Mission creep has been an unfortunate reality for many organizations trying to survive the economic challenges of the last few years. So named for a nonprofit’s decisions based on funding more than altruistic purposes, mission creep can erode a nonprofit’s credibility.
The recession was hard on nonprofits and gave boards of directors some tough choices. As one nonprofit expert told The Philanthropy Journal, “If you don’t do things differently, you may not survive . . . It wasn’t easy before and now it’s even more challenging.” For these reasons, nonprofit leaders can be easily tempted to consider “out-of-scope efforts” and interests that would bring in revenue. But anyone that has been a victim of mission creep knows that this only leads to bigger problems down the road.
Expansion is usually a good sign in many other business situations. But when it comes to funding and operating nonprofits, expansion beyond the organization’s mission and goals can be the very opposite. In the article entitled, Funding Non-Profit Organizations: A Banker’s Perspective, Debbie Kobak advises nonprofit leaders to be wary of mission creep, as it can result in “organizational misalignment and misuse of valuable resources.”
When a nonprofit expands in a new direction, it could also be putting the organization at risk. New or unknown territory can result in a change or increase in exposures, especially if it results in the organization going slightly beyond their means. And as Nonprofit Risk Management Center special advisor George Head notes, having insurance does not mean you can let your guard down when it comes to risk management!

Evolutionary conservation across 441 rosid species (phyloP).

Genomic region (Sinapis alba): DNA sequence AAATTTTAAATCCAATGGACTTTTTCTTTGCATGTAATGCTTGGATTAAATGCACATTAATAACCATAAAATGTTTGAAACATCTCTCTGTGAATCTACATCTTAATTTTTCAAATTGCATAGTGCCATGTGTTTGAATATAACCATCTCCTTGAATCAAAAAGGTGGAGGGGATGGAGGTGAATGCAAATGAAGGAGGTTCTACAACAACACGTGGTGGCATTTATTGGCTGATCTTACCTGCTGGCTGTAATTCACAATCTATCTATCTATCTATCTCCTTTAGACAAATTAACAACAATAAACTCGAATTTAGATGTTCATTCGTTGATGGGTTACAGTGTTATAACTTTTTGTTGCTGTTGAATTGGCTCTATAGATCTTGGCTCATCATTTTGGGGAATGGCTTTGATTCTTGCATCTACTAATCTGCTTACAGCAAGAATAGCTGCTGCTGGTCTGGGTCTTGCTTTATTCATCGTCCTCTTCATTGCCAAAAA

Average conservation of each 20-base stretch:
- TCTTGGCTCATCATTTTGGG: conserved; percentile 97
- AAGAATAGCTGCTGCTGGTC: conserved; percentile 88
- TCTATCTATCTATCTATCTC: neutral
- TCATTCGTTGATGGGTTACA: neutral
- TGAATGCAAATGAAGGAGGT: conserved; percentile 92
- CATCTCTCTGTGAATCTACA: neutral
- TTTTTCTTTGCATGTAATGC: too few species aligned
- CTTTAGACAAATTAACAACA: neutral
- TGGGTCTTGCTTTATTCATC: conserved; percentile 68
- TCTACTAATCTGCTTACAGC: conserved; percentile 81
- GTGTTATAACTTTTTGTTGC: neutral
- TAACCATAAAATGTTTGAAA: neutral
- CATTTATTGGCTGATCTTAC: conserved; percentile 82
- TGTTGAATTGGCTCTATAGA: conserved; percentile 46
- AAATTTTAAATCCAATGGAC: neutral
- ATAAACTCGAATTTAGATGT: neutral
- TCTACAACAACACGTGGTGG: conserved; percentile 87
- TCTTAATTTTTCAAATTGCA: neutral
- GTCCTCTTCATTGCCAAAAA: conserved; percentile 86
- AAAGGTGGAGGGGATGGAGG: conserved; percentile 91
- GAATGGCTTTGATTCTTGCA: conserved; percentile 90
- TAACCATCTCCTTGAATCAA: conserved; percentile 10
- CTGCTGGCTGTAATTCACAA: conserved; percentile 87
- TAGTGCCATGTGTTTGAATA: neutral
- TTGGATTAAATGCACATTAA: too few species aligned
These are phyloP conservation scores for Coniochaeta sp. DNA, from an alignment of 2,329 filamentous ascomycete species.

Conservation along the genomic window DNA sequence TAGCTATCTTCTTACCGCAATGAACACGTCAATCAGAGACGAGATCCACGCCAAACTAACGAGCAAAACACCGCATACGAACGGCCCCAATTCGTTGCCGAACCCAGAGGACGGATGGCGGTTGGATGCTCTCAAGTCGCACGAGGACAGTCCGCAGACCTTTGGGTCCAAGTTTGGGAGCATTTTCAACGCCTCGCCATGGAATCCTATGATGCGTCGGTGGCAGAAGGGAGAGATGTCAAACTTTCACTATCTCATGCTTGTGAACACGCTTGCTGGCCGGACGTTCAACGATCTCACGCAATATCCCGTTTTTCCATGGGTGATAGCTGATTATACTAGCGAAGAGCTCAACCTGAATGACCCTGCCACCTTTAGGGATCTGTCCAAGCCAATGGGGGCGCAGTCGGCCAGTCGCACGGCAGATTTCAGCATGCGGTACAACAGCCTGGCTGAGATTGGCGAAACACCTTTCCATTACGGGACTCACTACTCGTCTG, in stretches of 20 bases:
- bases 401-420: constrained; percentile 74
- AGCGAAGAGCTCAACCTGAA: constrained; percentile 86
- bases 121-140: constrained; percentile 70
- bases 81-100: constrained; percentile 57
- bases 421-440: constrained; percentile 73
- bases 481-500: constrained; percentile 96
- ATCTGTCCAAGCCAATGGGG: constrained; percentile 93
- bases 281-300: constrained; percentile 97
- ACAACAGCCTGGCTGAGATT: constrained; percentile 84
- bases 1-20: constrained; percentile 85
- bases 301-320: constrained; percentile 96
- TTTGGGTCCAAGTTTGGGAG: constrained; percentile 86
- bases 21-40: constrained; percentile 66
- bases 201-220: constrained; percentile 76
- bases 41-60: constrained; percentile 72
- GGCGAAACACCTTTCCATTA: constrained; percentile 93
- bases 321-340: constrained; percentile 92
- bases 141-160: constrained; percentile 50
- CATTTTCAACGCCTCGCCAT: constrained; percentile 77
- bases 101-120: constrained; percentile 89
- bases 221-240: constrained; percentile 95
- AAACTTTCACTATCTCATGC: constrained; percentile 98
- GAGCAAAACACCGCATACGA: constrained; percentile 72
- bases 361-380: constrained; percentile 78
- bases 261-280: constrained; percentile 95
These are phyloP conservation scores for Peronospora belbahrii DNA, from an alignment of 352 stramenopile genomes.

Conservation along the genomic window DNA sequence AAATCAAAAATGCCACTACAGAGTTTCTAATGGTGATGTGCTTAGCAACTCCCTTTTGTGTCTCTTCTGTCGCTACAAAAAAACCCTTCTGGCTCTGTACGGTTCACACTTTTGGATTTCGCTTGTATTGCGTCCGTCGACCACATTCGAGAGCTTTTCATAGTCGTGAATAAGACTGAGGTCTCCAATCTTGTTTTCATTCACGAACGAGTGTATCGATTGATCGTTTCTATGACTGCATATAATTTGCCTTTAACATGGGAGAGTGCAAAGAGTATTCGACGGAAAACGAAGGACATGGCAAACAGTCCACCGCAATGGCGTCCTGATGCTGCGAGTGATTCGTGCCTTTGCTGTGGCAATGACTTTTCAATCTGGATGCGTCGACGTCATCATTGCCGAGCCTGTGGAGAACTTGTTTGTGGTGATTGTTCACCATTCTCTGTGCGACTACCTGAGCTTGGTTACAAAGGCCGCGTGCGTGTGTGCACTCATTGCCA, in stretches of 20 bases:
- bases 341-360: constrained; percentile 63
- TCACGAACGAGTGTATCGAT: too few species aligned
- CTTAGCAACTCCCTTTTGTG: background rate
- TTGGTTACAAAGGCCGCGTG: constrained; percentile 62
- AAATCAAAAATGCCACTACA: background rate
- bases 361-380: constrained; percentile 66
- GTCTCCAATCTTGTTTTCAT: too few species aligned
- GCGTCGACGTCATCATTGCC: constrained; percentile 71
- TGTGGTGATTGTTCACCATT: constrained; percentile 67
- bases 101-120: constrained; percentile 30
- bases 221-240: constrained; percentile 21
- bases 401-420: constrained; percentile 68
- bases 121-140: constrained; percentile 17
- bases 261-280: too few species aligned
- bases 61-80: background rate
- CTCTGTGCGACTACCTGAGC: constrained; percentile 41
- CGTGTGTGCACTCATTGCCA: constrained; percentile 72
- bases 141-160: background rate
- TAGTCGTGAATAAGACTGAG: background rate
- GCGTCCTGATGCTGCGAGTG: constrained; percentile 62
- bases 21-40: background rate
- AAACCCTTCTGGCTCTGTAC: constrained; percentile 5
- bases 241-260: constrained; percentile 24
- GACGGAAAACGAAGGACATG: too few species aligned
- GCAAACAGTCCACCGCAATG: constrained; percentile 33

The best way to run an effective, high-performing organization and prevent mission creep is to maintain “a clear strategic focus and a well-developed strategy backed by well-aligned operations,” Silverthorne advises. Nonprofits should plan, collect data, and implement quality improvement tools such as checklists and flow charts to track progress and ensure that the organization is always working in conjunction with its mission statement. The Philanthropy Journal also recommends nonprofits include contingency-planning training and financial reviews among their top priorities.
To be successful, nonprofits not only have to be focused and organized, but they also have to find new ways to raise funds, all while maintaining a healthy risk-management program. But the good news is that risk-management experts exist to help! Contact Lamb Financial Group to learn more about our risk-management services.